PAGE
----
Project description:Translational control plays a central role in regulation of gene expression and can lead to significant divergence between mRNA- and protein-abundance. Here, we used genome-wide approaches combined with time-course analysis to measure the mRNA-abundance, mRNA-translation rate and protein expression during the transition of naïve-to-primed mouse embryonic stem cells (ESCs). We find that the ground state ESCs cultured with GSK3-, MEK-inhibitors and LIF (2iL) display higher ribosome density on a selective set of mRNAs. This set of mRNAs undergo strong translational buffering to maintain stable protein expression levels in 2iL-ESCs. Importantly, we show that the global alteration of cellular proteome during the transition of naïve-to-primed pluripotency is largely accompanied by transcriptional rewiring. Thus, we provide a comprehensive and detailed overview of the global changes in gene expression in different states of ESCs and dissect the relative contributions of mRNA-transcription, translation and regulation of protein stability in controlling protein abundance.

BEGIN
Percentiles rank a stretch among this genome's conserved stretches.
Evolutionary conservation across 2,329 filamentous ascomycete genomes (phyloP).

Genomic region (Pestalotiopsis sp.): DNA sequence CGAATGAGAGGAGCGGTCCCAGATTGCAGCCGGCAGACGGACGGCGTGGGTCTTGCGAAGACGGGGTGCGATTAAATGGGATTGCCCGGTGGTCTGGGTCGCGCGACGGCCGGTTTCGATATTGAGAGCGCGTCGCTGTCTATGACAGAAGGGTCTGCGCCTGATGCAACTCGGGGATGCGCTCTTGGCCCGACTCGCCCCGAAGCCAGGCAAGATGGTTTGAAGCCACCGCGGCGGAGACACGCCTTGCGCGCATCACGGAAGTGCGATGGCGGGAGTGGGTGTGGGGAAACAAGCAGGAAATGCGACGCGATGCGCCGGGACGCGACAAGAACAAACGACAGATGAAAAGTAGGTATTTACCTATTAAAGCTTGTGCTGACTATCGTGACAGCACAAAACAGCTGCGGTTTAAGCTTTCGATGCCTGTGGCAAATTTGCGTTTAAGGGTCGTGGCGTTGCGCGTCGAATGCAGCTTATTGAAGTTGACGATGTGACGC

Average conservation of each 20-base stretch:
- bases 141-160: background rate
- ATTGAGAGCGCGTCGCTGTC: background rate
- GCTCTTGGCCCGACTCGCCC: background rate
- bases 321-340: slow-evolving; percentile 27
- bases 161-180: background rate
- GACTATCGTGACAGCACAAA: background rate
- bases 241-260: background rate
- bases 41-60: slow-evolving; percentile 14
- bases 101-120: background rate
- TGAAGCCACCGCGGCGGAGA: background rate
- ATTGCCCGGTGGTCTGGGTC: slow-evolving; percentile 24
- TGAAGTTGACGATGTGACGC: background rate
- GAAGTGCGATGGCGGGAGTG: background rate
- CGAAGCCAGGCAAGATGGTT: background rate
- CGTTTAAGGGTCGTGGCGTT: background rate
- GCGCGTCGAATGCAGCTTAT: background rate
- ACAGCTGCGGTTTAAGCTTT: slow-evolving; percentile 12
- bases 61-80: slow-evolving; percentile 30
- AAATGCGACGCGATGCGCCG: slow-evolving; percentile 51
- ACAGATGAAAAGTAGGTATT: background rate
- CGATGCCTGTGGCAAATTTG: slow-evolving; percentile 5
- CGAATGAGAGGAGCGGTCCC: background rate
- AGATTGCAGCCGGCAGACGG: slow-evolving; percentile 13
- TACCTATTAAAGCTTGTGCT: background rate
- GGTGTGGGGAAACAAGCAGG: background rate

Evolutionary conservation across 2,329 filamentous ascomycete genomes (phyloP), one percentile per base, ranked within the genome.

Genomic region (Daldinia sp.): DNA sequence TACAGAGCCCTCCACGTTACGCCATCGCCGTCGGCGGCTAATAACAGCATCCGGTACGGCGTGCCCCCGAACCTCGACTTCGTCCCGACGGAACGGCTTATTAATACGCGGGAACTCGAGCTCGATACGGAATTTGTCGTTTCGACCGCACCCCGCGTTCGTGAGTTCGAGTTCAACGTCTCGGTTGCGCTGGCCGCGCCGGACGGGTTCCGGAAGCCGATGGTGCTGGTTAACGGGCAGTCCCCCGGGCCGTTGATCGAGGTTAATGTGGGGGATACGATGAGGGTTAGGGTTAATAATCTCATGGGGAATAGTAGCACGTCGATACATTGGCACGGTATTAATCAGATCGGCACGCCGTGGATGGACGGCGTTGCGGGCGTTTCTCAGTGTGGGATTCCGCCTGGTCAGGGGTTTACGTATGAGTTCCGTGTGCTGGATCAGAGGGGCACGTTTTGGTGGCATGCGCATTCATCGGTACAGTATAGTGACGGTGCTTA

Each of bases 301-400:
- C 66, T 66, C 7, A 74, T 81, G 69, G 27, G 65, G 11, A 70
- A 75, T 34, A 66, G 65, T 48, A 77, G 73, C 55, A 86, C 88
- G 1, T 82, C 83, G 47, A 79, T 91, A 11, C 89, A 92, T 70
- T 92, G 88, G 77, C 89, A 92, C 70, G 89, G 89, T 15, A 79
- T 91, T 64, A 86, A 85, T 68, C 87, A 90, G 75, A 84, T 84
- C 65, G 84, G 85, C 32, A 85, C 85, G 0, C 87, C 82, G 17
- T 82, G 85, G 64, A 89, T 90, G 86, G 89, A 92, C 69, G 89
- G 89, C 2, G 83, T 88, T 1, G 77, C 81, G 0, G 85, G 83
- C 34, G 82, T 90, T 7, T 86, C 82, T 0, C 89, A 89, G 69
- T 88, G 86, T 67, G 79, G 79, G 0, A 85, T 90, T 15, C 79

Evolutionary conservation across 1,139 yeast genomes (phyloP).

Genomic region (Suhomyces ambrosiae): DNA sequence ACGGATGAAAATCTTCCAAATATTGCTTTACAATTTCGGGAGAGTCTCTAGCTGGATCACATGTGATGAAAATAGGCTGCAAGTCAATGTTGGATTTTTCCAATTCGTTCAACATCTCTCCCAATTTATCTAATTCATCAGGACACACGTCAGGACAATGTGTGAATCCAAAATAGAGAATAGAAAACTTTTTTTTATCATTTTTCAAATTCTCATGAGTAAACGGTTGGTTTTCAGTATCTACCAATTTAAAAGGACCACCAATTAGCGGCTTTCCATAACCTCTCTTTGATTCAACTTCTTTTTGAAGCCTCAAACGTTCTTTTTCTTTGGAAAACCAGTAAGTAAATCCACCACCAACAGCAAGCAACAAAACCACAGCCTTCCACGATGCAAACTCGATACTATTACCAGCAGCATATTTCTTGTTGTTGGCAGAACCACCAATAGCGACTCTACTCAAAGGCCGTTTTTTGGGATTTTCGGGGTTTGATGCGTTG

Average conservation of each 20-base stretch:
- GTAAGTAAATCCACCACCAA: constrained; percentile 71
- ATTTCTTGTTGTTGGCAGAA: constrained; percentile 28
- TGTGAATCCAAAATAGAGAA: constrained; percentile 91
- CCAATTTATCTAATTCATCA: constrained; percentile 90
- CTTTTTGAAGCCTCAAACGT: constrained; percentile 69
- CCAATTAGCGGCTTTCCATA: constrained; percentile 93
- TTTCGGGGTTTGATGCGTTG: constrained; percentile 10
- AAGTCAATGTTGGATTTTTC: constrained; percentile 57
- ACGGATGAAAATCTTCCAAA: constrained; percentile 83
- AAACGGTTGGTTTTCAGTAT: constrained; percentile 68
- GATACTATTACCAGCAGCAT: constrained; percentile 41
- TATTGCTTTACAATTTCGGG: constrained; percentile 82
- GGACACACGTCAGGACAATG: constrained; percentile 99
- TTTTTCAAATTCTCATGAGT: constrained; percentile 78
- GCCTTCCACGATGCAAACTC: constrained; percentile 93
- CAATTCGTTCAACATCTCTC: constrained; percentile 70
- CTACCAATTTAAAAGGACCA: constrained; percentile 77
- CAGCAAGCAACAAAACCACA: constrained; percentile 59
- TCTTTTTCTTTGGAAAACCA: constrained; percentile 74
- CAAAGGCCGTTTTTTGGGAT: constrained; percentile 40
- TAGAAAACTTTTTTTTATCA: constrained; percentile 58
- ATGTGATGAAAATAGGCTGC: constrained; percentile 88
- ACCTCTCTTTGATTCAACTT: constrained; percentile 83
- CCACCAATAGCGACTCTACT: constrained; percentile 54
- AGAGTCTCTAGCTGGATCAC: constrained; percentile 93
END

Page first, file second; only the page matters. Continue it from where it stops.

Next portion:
Project description:It has been well established that leukemia inhibitory factor (LIF) is essential for maintaining naïve pluripotency of embryonic stem cells (ESCs). Oncostatin M (OSM) is a member of the IL-6 family of cytokines which share gp130 as a receptor subunit, and the OSM-gp130 complex can recruit either LIF receptor β or OSM receptor β. Here we show that OSM can completely replace LIF to maintain naïve pluripotency of ESCs. Mouse ESCs (mESCs) cultured in the presence of LIF or OSM not only express pluripotency genes at similar levels but also exhibit the same developmental pluripotency as evidenced by the generation of germline competent chimeras, supporting previous findings. Moreover, we demonstrate by tetraploid embryo complementation assay, the most stringent functional test of authentic pluripotency that mESCs cultured in OSM produce viable all-ESC pups. Furthermore, telomere length and telomerase activity, which are also crucial for unlimited self-renewal and genomic stability of mESCs, do not differ in mESCs cultured under OSM or LIF. The transcriptome of mESCs cultured in OSM overall is very similar to that of LIF, and OSM activates Stat3 signaling pathway, like LIF. Additionally, OSM upregulates pentose and glucuronate interconversion, ascorbate and aldarate metabolism, and steroid and retinol metabolic pathways. Although the significance of these pathways remains to be determined, our data shows that OSM can maintain naïve pluripotent stem cells in the absence of LIF.